Several years ago when I was preparing to teach an Intro to Sociology course, I ran across a theory in environmental sociology. As that is not my field, I did not take note of who developed this theory and I have not taken the time to look it up for this blog. So forgive me for not supplying a link to the theory. But the theory seems sound to me.
The theory goes something like this. The benefits of cleaning up our environment tend to be long-term, uncertain and somewhat hard to define. The costs of cleaning up our environment tend to be short-term and concrete. The benefits outweigh the costs but due to the nature of the benefits, we tend to overlook them and are willing to engage in activity that harms our environment.
Here is what this could hypothetically mean. A factory is built for a town. The factory pollutes the air. But other than the smell, the costs of that pollution will not be felt for some time to come. Furthermore, we do not know just how costly it will be ten years from now when we see some of the full effects of the pollution. No reasonable scientist can say that five percent of the town’s population will get cancer because of the factory. He or she can only say that the pollution will make the town less healthy. But the benefits of the factory will be immediate and are fairly easy to document. The factory will bring 100 new jobs and a couple of million dollars to the economy. Faced with such a choice, we often will pay the heavier long-term costs for the short-term benefits.
I think of this theory when I consider the support of conservative Christians for President Trump. For them, Trump brings very tangible short-term gains. They sometimes recognize the long-term costs of Trump, but those costs are unknowable at this time in history. Thus, like the town willing to foul its air for a few more jobs, Christians have been willing to sully their reputations for a few Supreme Court Justices.
So let’s look as fairly as possible at what conservative Christians have gained through Trump. I am looking at the issues that they consider important, and I am not interested, at this time, in arguing whether these issues should be important to them. My contention is that Trump is bad even for those who support him, and to make that point, I have to take their concerns seriously. Imposing the values of others on conservative Christians will get us nowhere in trying to convince them that Trump is not worth their support.
As I implied above, conservative Christians have gained at least two Supreme Court seats from the Trump administration. They have also benefited from many other judicial appointments. I will also say that they have benefited from the fact that Clinton is not president. She has shown them no love, even during her campaign when she should have been asking for their vote, and I think it is reasonable to assert that her administration would have been brutal to them. I do not see Trump’s actions on immigration or tax cuts as issues that conservative Christians particularly care about and thus do not see that as a benefit they enjoy. It boils down to judges and not having Clinton as President to understand what conservative Christians have gotten from Trump. That may not seem like much but they are tangible short-term benefits.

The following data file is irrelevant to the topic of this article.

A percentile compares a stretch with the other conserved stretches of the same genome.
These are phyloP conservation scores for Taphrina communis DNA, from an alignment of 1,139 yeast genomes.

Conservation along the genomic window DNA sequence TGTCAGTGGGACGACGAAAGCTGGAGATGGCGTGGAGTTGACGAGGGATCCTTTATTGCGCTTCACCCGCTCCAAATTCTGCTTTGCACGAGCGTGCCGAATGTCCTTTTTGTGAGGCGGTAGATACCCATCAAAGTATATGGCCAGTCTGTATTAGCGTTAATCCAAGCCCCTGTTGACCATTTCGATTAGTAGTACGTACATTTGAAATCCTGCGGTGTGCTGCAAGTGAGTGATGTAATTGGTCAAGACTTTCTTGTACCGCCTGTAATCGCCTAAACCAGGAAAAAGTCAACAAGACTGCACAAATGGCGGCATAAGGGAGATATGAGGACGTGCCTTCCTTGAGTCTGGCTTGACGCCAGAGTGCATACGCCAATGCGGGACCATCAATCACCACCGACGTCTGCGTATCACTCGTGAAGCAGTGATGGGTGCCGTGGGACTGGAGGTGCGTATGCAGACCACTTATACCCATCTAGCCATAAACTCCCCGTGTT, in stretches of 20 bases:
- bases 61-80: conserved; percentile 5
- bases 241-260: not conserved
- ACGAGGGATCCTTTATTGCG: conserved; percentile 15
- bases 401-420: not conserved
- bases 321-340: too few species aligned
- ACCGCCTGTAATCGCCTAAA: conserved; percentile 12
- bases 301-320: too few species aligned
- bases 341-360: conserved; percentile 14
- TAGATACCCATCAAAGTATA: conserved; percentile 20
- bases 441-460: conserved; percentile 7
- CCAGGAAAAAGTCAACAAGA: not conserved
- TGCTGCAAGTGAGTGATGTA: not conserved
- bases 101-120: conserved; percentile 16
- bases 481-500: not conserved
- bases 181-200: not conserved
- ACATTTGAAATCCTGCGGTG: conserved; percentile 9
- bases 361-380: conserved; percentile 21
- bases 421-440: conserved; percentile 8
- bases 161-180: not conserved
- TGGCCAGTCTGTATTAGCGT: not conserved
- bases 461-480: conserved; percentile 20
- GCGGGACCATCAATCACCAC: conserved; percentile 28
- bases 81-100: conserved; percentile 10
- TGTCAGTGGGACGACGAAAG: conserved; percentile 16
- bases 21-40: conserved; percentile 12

But what have these Christians lost in their efforts to support Trump? The loss is less tangible but much more potentially devastating for them. For example, I have argued in the past that Christians have given up their moral authority in their support for Trump. They will not soon get that authority back, and I fear the time will come when they will need that authority.
Feminists lost a great deal of moral authority about twenty years ago when they defended President Bill Clinton at all costs. The charges against him were much more substantial than the ones they tried to use on Clarence Thomas, and yet they defended him at every turn. So what happened in 2016? Trump was clearly on the ropes after the Access Hollywood tapes. But to answer those charges, he seated Clinton’s accusers at his debate with Hillary Clinton. The message was clear. The same feminists who defended Bill Clinton had no moral authority to now press their case against Trump. I do not know how the loss of moral authority will come back to bite conservative Christians. But I am fairly certain that at some time, it will hurt them, and I suspect the pain will be great. The cost is unknowable but its potential devastation should give conservative Christians pause.
Another cost that is not easily calculated is the cost of losing our reputation. Whether we like it or not, support for Trump is going to be tied to support of his actions and immoralities. I have pointed out conservative Christians who defend his paying off a porn star. Because nothing says Christian moral values like having an affair with a porn star than then paying her off right? The hit on our reputation will damage our witness and ability to impact society for some time to come. And if you come at me with the “we elected a politician and not a pastor,” then I will ask you how that argument set with you when it was used to defend Bill Clinton? If you rejected that argument at that time, then you should reject the argument now.